JERUSALEM (Dec. 28)
A team of Hebrew University scientists believes that Israel may be able to synthesize a high grade of oil from a certain type of algae that thrives in sunlight and meet its oil requirements through this process by 1980 if the project is undertaken immediately. An announcement by the University said the team, headed by Prof. Ben Zion Ginzburg, proposed the mass construction of “solar ponds” covering 1,000 kilometers of unbearable desert areas that enjoy virtually year-round sunshine.
According to the announcement, Ginzberg and his associates have already produced a high grade of oil from the algae that grows abundantly in salt water under strong sunlight. The oil is of such quality that it requires little further processing, the announcement said.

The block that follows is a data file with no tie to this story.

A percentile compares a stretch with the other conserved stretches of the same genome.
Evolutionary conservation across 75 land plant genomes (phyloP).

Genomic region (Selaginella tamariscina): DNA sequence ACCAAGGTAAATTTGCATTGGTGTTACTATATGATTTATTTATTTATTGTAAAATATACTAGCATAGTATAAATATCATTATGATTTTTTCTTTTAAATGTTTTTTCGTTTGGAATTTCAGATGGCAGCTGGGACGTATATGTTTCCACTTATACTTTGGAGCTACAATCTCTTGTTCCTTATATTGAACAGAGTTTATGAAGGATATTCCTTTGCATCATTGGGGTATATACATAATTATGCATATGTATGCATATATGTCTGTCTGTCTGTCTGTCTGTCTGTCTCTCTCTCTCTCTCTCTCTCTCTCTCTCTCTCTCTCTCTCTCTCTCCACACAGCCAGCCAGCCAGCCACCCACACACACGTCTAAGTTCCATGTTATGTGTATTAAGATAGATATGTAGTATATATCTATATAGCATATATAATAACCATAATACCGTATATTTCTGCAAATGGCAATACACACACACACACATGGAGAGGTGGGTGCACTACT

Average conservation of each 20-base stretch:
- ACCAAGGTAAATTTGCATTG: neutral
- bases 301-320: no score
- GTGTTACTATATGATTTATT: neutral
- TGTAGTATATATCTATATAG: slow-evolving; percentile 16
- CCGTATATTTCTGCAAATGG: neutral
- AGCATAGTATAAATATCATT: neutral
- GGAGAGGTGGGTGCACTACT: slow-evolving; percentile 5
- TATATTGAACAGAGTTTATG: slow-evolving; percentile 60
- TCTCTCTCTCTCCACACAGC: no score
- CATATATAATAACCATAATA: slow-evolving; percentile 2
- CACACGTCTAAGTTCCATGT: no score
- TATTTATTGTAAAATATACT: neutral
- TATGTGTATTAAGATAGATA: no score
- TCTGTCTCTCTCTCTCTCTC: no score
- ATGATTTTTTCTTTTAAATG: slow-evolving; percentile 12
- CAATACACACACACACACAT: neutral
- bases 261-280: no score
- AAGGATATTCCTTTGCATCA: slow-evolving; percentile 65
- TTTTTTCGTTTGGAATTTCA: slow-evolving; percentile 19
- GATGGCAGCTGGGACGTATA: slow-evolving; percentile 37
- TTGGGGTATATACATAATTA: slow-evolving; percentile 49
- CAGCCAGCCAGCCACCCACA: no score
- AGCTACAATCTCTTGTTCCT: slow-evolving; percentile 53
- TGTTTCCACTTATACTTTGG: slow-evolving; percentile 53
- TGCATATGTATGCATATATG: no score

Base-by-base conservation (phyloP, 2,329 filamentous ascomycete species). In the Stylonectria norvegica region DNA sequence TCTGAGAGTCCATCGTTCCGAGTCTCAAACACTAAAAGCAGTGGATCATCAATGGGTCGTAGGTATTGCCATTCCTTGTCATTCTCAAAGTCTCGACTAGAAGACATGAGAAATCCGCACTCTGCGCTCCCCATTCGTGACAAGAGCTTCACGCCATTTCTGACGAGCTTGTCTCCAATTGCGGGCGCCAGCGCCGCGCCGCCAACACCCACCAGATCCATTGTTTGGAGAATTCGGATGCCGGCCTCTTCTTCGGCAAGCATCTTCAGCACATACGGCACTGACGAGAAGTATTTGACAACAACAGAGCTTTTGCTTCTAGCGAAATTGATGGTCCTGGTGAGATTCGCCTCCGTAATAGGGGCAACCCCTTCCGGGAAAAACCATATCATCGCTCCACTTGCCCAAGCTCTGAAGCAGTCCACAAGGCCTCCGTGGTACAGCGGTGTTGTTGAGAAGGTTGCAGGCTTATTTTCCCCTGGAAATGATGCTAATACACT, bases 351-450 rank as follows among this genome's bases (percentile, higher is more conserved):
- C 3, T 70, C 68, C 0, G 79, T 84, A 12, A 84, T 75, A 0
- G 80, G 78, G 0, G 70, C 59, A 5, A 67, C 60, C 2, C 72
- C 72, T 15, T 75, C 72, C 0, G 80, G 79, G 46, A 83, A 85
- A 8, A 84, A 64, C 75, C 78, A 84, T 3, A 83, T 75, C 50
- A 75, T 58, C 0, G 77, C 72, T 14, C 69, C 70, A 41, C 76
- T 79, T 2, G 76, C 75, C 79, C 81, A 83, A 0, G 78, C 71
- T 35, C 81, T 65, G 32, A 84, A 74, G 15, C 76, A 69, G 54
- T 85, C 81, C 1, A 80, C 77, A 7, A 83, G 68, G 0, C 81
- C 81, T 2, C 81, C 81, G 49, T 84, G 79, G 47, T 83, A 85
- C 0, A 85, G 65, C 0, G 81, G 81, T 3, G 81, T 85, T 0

The Hebrew University scientists based their experiments on a 40 year-old discovery that the hyper-saline waters of the Dead Sea contained “salt-hungry” microorganisms, both bacteria and algae. The latter can yield oil in commercial quantities. The experiments were partially funded by the Ministry of Commerce and Industry.
Ginzberg said that while the construction of the “solar ponds” was expensive in the initial stages, the investment was cheap compared to the cost of drilling for oil that may or may not exist. Furthermore, the ponds would exploit desert areas unfit for food production and would be non-pollutant. He said that if the system was developed successfully vast stretches of the world’s desert areas could be made to yield oil from solar energy.